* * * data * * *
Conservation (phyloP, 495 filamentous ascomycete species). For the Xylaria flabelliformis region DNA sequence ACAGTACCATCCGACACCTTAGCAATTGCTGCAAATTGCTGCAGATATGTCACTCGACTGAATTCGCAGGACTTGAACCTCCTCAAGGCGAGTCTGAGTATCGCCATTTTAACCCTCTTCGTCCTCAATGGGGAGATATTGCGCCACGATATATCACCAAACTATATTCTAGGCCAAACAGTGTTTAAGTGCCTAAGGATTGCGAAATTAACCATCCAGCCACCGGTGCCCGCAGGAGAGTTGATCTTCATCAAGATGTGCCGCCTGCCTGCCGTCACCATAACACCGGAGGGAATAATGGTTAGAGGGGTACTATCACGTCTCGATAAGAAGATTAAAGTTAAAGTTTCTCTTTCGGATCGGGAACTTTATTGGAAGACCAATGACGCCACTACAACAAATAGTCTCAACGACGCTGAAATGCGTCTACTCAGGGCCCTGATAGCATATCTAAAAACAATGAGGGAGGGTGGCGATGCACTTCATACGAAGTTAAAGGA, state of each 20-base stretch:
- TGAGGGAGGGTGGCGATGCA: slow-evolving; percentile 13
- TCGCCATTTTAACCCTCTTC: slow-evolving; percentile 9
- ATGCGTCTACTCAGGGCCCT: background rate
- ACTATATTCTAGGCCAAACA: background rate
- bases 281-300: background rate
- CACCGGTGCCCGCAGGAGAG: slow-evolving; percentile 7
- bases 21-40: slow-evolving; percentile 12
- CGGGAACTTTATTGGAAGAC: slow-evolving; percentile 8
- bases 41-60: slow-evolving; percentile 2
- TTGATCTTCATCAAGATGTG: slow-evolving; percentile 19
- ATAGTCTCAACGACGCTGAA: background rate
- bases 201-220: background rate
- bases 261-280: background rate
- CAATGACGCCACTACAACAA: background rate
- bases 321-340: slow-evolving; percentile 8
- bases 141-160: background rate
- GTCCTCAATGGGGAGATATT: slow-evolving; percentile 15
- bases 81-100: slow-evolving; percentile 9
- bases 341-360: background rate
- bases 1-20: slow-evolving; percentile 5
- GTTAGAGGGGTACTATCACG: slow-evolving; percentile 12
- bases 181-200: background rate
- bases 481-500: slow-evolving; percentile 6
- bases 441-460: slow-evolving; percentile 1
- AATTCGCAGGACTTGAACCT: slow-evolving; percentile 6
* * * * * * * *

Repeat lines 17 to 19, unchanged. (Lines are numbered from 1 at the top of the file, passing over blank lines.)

- bases 141-160: background rate
- GTCCTCAATGGGGAGATATT: slow-evolving; percentile 15
- bases 81-100: slow-evolving; percentile 9